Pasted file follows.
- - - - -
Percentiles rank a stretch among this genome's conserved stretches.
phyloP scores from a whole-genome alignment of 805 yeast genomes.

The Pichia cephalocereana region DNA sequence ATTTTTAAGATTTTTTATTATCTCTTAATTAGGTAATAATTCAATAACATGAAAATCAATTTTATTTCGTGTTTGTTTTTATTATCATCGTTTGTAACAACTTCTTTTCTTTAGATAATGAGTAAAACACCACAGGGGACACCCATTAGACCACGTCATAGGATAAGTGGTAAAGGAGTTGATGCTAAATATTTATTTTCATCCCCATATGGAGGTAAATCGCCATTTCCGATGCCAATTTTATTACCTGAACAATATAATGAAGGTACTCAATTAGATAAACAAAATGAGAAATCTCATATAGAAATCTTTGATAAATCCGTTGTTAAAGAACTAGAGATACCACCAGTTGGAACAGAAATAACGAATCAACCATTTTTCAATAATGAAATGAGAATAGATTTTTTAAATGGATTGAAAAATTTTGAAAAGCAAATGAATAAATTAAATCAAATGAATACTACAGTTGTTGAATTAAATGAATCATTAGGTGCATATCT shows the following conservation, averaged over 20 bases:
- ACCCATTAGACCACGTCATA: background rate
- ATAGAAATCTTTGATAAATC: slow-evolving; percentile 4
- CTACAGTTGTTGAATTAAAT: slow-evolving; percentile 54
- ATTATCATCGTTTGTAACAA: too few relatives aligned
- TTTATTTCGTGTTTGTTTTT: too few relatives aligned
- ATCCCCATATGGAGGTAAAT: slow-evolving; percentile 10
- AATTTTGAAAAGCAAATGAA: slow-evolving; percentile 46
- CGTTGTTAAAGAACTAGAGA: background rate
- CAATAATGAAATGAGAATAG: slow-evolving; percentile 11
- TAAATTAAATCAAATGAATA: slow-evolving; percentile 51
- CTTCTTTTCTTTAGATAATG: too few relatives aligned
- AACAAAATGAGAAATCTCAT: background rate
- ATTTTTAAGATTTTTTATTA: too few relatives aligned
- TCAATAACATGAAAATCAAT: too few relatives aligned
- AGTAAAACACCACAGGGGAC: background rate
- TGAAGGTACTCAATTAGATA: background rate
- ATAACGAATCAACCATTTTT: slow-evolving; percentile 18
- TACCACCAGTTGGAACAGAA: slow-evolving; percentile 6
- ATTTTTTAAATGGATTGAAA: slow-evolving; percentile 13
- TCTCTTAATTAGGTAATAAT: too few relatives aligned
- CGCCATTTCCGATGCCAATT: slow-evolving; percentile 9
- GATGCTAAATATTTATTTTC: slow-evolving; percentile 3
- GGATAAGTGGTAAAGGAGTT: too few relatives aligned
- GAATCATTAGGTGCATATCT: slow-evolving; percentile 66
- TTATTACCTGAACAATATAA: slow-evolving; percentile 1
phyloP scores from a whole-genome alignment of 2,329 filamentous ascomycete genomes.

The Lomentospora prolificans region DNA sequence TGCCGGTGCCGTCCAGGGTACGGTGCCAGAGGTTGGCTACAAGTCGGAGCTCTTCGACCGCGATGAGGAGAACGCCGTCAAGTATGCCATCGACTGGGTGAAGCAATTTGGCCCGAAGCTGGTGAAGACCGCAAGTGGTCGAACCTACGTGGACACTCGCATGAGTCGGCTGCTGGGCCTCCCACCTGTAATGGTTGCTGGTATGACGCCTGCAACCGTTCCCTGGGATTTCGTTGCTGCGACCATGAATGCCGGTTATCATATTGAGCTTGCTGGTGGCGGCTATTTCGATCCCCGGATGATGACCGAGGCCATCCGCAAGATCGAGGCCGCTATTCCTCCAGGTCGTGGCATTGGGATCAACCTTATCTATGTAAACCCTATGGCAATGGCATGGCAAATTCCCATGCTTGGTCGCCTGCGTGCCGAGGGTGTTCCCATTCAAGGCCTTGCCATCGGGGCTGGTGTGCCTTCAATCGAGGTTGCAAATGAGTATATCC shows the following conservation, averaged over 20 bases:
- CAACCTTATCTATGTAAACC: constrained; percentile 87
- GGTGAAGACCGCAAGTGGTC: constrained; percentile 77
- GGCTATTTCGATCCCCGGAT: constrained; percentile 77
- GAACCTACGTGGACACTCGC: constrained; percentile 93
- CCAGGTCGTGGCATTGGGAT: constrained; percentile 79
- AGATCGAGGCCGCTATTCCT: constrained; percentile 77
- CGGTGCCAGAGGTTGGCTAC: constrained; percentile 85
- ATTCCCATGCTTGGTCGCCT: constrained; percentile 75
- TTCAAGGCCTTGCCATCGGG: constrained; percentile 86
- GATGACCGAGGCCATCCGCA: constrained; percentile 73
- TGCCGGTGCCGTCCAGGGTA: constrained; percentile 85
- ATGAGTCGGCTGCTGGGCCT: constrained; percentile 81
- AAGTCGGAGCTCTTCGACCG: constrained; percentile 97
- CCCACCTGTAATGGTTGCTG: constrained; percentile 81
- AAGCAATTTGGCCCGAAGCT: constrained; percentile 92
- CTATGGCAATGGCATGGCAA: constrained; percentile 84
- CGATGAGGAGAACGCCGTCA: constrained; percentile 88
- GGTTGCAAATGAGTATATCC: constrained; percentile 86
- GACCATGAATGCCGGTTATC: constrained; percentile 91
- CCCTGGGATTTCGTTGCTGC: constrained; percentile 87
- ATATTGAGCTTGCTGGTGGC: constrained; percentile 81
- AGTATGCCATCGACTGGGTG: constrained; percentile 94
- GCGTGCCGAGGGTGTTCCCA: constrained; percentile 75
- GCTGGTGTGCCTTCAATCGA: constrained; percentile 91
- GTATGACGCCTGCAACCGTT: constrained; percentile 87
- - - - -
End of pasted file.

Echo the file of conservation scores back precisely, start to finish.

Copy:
Percentiles rank a stretch among this genome's conserved stretches.
phyloP scores from a whole-genome alignment of 805 yeast genomes.

The Pichia cephalocereana region DNA sequence ATTTTTAAGATTTTTTATTATCTCTTAATTAGGTAATAATTCAATAACATGAAAATCAATTTTATTTCGTGTTTGTTTTTATTATCATCGTTTGTAACAACTTCTTTTCTTTAGATAATGAGTAAAACACCACAGGGGACACCCATTAGACCACGTCATAGGATAAGTGGTAAAGGAGTTGATGCTAAATATTTATTTTCATCCCCATATGGAGGTAAATCGCCATTTCCGATGCCAATTTTATTACCTGAACAATATAATGAAGGTACTCAATTAGATAAACAAAATGAGAAATCTCATATAGAAATCTTTGATAAATCCGTTGTTAAAGAACTAGAGATACCACCAGTTGGAACAGAAATAACGAATCAACCATTTTTCAATAATGAAATGAGAATAGATTTTTTAAATGGATTGAAAAATTTTGAAAAGCAAATGAATAAATTAAATCAAATGAATACTACAGTTGTTGAATTAAATGAATCATTAGGTGCATATCT shows the following conservation, averaged over 20 bases:
- ACCCATTAGACCACGTCATA: background rate
- ATAGAAATCTTTGATAAATC: slow-evolving; percentile 4
- CTACAGTTGTTGAATTAAAT: slow-evolving; percentile 54
- ATTATCATCGTTTGTAACAA: too few relatives aligned
- TTTATTTCGTGTTTGTTTTT: too few relatives aligned
- ATCCCCATATGGAGGTAAAT: slow-evolving; percentile 10
- AATTTTGAAAAGCAAATGAA: slow-evolving; percentile 46
- CGTTGTTAAAGAACTAGAGA: background rate
- CAATAATGAAATGAGAATAG: slow-evolving; percentile 11
- TAAATTAAATCAAATGAATA: slow-evolving; percentile 51
- CTTCTTTTCTTTAGATAATG: too few relatives aligned
- AACAAAATGAGAAATCTCAT: background rate
- ATTTTTAAGATTTTTTATTA: too few relatives aligned
- TCAATAACATGAAAATCAAT: too few relatives aligned
- AGTAAAACACCACAGGGGAC: background rate
- TGAAGGTACTCAATTAGATA: background rate
- ATAACGAATCAACCATTTTT: slow-evolving; percentile 18
- TACCACCAGTTGGAACAGAA: slow-evolving; percentile 6
- ATTTTTTAAATGGATTGAAA: slow-evolving; percentile 13
- TCTCTTAATTAGGTAATAAT: too few relatives aligned
- CGCCATTTCCGATGCCAATT: slow-evolving; percentile 9
- GATGCTAAATATTTATTTTC: slow-evolving; percentile 3
- GGATAAGTGGTAAAGGAGTT: too few relatives aligned
- GAATCATTAGGTGCATATCT: slow-evolving; percentile 66
- TTATTACCTGAACAATATAA: slow-evolving; percentile 1
phyloP scores from a whole-genome alignment of 2,329 filamentous ascomycete genomes.

The Lomentospora prolificans region DNA sequence TGCCGGTGCCGTCCAGGGTACGGTGCCAGAGGTTGGCTACAAGTCGGAGCTCTTCGACCGCGATGAGGAGAACGCCGTCAAGTATGCCATCGACTGGGTGAAGCAATTTGGCCCGAAGCTGGTGAAGACCGCAAGTGGTCGAACCTACGTGGACACTCGCATGAGTCGGCTGCTGGGCCTCCCACCTGTAATGGTTGCTGGTATGACGCCTGCAACCGTTCCCTGGGATTTCGTTGCTGCGACCATGAATGCCGGTTATCATATTGAGCTTGCTGGTGGCGGCTATTTCGATCCCCGGATGATGACCGAGGCCATCCGCAAGATCGAGGCCGCTATTCCTCCAGGTCGTGGCATTGGGATCAACCTTATCTATGTAAACCCTATGGCAATGGCATGGCAAATTCCCATGCTTGGTCGCCTGCGTGCCGAGGGTGTTCCCATTCAAGGCCTTGCCATCGGGGCTGGTGTGCCTTCAATCGAGGTTGCAAATGAGTATATCC shows the following conservation, averaged over 20 bases:
- CAACCTTATCTATGTAAACC: constrained; percentile 87
- GGTGAAGACCGCAAGTGGTC: constrained; percentile 77
- GGCTATTTCGATCCCCGGAT: constrained; percentile 77
- GAACCTACGTGGACACTCGC: constrained; percentile 93
- CCAGGTCGTGGCATTGGGAT: constrained; percentile 79
- AGATCGAGGCCGCTATTCCT: constrained; percentile 77
- CGGTGCCAGAGGTTGGCTAC: constrained; percentile 85
- ATTCCCATGCTTGGTCGCCT: constrained; percentile 75
- TTCAAGGCCTTGCCATCGGG: constrained; percentile 86
- GATGACCGAGGCCATCCGCA: constrained; percentile 73
- TGCCGGTGCCGTCCAGGGTA: constrained; percentile 85
- ATGAGTCGGCTGCTGGGCCT: constrained; percentile 81
- AAGTCGGAGCTCTTCGACCG: constrained; percentile 97
- CCCACCTGTAATGGTTGCTG: constrained; percentile 81
- AAGCAATTTGGCCCGAAGCT: constrained; percentile 92
- CTATGGCAATGGCATGGCAA: constrained; percentile 84
- CGATGAGGAGAACGCCGTCA: constrained; percentile 88
- GGTTGCAAATGAGTATATCC: constrained; percentile 86
- GACCATGAATGCCGGTTATC: constrained; percentile 91
- CCCTGGGATTTCGTTGCTGC: constrained; percentile 87
- ATATTGAGCTTGCTGGTGGC: constrained; percentile 81
- AGTATGCCATCGACTGGGTG: constrained; percentile 94
- GCGTGCCGAGGGTGTTCCCA: constrained; percentile 75
- GCTGGTGTGCCTTCAATCGA: constrained; percentile 91
- GTATGACGCCTGCAACCGTT: constrained; percentile 87